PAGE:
Historian Oakes (The Scorpion’s Sting) offers a crisp and well-argued examination of the politics and constitutional theories behind President Lincoln’s stance on slavery. He contends that abolitionists’ reading of the Constitution as an antislavery document led to the creation in the 1820s and ’30s of the “Antislavery Project,” “a series of specific policies... designed to stop and then reverse the expansion of slavery” that Lincoln and the Republican Party adopted in the 1850s. Meanwhile, proslavery advocates pointed to the fugitive slave and three-fifths clauses in the Constitution and argued that the founding fathers intended to extend rights to white men only. Oakes details Lincoln’s belief that the key to gaining widespread support for ending slavery was cutting off its expansion into new territories, and persuasively argues that though Lincoln defended Black citizenship after the Supreme Court denied it in the 1857 Dred Scott ruling, he failed to think deeply about racial discrimination. After signing the Emancipation Proclamation in 1863, Lincoln focused his energies on the passage of the 13th Amendment to establish a constitutional prohibition against slavery. This intelligent and deeply researched study adds much to the scholarly debate about how and why slavery was abolished. (Jan.)
David S. Reynolds
"Brilliant…A landmark contribution."
"No other scholar has shed more light on Lincoln’s way of dealing with slavery."
James M. McPherson
"With crisp and lucid prose, Oakes provides a map that guides the reader through the zigs and zags of the path to freedom."
"With this superb book, Oakes opens the way for a thorough retelling of the nation’s history from the American Revolution to the Civil War."
Amy Dru Stanley
"On Lincoln, on the Civil War, on slavery’s downfall, on constitutional changethis is an indispensable book."
"A diamond of historical scholarship, with deep research and understanding shining brilliantly in every facet."
"Cogently argued, by one of our foremost historians of emancipation."
"I read this remarkable book with pleasure and admiration. Oakes writes like a dream."
"Eleanor Roosevelt used to say, ‘If you must compromise, compromise up.’ The champion compromiser up was Lincoln, as Oakes proves, avoiding the simple views of him as just opportunist or just emancipator. He knew where he was going, even when he had to obscure the goal."
Radical abolitionists, such as William Lloyd Garrison, decried the U.S. Constitution as a, "pact with the devil," for its support of slavery. But the Constitution does not clearly address the issue of slavery. Award-winning Civil War historian Oakes (Graduate Center, CUNY; The Scorpion's Sting) shows how the Constitutional compromises forged by the Founding Fathers led to much ambiguity and dissension. Beginning in the 1820s, an "Antislavery Project" arose with the goal of stopping and then reversing slavery's expansion. Abolitionists rightfully pointed out that the text embodied the principle of human equality, referred to persons and not slaves, and never referred to a right to human property. Oakes proceeds to argue that Abraham Lincoln's understanding of the Constitution, rather than racism, explains Lincoln's sometimes slow and cautious movement on abolitionism. Once the war began, the movement of enslaved people to Union lines and decisions made by Union commanders in the field drove the push toward emancipation and abolition. Oakes's well researched narrative offers a vivid and insightful contribution to the literature on the abolition of slavery and Lincoln's role. VERDICT This book will appeal to readers interested in the Civil War, Abraham Lincoln, and constitutional history.—Chad E. Statler, Westlake Porter P.L., Westlake, OH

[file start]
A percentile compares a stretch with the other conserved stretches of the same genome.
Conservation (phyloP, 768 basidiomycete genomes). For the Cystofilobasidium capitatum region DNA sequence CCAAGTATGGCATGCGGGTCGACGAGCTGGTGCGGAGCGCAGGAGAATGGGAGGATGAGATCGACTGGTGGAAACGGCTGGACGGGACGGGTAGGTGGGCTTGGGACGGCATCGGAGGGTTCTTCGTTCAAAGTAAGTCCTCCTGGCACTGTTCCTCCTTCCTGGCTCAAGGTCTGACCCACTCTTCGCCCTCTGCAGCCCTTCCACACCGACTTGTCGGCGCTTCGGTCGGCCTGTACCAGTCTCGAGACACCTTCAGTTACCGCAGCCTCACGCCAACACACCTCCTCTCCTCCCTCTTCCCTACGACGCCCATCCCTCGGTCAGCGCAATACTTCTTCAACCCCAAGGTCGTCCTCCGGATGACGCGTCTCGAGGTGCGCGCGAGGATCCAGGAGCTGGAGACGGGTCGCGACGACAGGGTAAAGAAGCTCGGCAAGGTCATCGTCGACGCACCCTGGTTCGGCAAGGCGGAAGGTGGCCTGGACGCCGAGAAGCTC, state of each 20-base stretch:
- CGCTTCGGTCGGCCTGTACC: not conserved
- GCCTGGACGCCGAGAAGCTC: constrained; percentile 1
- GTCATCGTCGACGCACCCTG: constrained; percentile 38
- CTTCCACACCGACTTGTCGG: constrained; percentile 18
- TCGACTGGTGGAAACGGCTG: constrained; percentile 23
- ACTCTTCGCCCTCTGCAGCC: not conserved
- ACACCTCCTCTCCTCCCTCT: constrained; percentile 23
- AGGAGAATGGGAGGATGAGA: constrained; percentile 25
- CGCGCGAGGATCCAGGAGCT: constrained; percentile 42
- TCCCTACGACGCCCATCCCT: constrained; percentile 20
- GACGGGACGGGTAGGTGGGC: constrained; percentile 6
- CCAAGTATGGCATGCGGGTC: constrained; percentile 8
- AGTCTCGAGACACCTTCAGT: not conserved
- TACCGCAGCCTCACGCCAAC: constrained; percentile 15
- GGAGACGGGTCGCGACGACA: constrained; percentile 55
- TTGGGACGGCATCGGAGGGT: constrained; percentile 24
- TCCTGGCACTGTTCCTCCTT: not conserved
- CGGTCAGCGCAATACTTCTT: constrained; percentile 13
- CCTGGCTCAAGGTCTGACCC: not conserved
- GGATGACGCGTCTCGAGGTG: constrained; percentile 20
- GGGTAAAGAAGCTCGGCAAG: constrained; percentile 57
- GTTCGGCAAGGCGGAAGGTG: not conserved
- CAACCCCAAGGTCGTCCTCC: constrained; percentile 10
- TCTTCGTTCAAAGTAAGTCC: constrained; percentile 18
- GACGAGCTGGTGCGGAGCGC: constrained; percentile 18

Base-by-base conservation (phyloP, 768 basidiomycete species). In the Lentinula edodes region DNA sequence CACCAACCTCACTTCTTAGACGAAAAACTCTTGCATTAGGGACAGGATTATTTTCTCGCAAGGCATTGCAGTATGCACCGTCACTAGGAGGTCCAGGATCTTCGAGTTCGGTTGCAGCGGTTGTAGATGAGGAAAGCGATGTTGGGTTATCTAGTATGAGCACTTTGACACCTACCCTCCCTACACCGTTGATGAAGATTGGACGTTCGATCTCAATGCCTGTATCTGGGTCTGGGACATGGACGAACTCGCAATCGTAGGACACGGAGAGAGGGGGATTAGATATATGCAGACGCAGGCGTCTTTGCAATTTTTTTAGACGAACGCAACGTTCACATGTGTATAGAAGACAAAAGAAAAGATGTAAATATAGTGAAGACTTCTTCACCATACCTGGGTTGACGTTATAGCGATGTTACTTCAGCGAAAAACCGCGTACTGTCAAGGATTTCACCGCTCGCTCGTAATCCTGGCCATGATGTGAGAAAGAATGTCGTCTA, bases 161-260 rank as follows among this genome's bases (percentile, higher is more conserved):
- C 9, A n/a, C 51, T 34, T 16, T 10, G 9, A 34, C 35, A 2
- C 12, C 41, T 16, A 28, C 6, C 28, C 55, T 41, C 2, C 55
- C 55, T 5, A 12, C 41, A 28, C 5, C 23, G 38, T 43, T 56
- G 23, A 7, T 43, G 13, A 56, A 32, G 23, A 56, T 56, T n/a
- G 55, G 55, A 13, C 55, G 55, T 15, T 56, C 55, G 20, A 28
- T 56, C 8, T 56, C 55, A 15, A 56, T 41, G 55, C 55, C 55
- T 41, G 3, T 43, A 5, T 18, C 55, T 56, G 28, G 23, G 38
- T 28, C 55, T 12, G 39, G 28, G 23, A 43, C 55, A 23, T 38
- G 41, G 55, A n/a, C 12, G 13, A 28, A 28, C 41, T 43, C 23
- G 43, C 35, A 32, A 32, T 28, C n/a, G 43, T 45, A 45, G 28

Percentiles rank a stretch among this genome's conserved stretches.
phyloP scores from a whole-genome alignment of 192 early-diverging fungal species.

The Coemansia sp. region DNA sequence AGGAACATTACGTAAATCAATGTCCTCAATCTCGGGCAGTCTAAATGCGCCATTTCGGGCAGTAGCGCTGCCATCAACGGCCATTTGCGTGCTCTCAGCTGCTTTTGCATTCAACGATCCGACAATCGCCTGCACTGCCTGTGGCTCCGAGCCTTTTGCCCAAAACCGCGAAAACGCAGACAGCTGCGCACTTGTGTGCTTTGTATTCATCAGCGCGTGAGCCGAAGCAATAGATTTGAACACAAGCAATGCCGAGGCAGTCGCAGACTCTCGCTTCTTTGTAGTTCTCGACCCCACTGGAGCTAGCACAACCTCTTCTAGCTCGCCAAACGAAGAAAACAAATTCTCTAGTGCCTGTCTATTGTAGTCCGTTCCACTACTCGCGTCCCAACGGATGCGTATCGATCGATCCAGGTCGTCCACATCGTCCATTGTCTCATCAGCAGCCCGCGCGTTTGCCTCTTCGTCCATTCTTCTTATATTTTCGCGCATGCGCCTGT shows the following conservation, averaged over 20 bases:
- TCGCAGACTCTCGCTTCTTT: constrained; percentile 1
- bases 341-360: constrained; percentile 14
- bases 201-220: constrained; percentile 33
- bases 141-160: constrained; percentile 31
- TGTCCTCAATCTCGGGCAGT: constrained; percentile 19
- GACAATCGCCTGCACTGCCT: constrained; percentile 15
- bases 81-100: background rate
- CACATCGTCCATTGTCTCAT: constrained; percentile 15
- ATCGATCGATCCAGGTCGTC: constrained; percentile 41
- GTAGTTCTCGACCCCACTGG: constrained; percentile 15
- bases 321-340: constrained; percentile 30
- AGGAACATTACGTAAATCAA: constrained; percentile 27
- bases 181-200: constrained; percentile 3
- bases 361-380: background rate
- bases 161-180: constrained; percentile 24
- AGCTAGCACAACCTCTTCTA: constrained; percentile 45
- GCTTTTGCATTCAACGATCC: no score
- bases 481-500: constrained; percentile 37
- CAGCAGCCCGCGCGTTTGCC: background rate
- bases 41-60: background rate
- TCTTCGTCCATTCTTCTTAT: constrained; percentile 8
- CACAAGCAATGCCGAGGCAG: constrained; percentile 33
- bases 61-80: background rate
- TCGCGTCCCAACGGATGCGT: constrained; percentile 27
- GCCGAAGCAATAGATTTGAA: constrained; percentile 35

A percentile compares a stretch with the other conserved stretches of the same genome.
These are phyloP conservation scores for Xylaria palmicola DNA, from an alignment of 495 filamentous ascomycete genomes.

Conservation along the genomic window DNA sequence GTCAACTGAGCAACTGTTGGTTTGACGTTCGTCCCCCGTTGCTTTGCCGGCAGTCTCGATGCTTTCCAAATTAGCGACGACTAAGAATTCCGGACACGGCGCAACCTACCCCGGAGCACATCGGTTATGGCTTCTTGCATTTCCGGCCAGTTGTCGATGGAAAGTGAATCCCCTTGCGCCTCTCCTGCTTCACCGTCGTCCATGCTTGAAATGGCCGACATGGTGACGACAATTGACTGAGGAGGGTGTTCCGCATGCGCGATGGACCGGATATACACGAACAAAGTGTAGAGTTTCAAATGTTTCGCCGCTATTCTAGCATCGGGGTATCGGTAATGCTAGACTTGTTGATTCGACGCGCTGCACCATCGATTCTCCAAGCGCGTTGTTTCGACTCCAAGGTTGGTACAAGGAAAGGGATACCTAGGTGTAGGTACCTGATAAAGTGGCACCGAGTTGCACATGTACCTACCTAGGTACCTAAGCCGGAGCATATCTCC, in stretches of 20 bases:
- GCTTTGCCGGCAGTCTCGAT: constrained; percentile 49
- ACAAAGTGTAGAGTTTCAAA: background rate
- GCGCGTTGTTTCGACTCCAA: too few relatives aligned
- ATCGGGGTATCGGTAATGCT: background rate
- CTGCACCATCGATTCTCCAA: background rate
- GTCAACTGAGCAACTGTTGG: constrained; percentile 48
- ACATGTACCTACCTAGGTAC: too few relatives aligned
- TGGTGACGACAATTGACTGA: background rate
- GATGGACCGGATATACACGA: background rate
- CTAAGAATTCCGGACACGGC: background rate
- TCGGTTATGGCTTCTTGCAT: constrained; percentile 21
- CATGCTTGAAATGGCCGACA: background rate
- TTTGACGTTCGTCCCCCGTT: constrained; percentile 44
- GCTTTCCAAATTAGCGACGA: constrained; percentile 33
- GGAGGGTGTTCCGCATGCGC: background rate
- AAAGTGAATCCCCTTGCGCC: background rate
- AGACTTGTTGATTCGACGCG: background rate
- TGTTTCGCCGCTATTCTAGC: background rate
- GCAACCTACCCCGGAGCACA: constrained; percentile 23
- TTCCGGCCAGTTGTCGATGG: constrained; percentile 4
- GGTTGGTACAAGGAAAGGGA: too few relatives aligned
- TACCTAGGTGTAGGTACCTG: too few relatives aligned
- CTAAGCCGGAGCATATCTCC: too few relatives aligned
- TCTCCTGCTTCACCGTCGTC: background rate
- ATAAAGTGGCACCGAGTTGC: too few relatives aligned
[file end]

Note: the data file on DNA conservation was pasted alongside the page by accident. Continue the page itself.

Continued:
A superb analysis of how the Constitution influenced the battle over slavery.
Although the Constitution is widely considered a sacred document, legal scholars disagree on what the various clauses mean, and activists denounce it as flawed by shameful racist compromises. Oakes agrees that the Founding Fathers did indeed compromise. However, he demonstrates that the end result was so sloppy that, before the Civil War, slavery supporters could claim that it protected their institution, and abolitionists had no doubt that it didn’t. For example, the Fifth Amendment states that no person may be deprived of life, liberty, or property without due process. The Constitution refers to slaves as “persons,” but only abolitionists believed it. “Nowhere,” writes the author, “does the Constitution state that Congress cannot ‘interfere’ with slavery or abolition in a state, yet it was widely agreed that it could not.” The Constitution never mentions a right of “property in man” despite the assertion by Chief Justice Robert Taney in the 1857 Dred Scott decision that it does. Thus, the heated debate over slavery referred to principles absent from the text. Depending on one’s view, there existed a pro-slavery Constitution and an anti-slavery Constitution. Despite a lifelong dislike of slavery, Lincoln gets low marks from activists for his statements on racial equality, but he was a practical politician who needed to appeal to a Republican Party that contained members who were “thoroughgoing racial egalitarians.” “Others were unabashed racists in a way that Lincoln never was,” writes Oakes, who parses a complex topic with an impressive combination of deep insight and concision. Pressured during the famous 1858 debates with Stephen Douglas, who claimed that Lincoln was “an advocate for racial ‘amalgamation,’ ” he backpedaled. Other scholars fault him for keeping abolitionists at arm’s length and look down their noses at the Emancipation Proclamation, which freed few slaves. However, Oakes persuasively shows how, from the moment Lincoln assumed office, he made it clear by both rhetoric and action that slavery was doomed.
Many books discuss Lincoln and abolition, but this is among the best.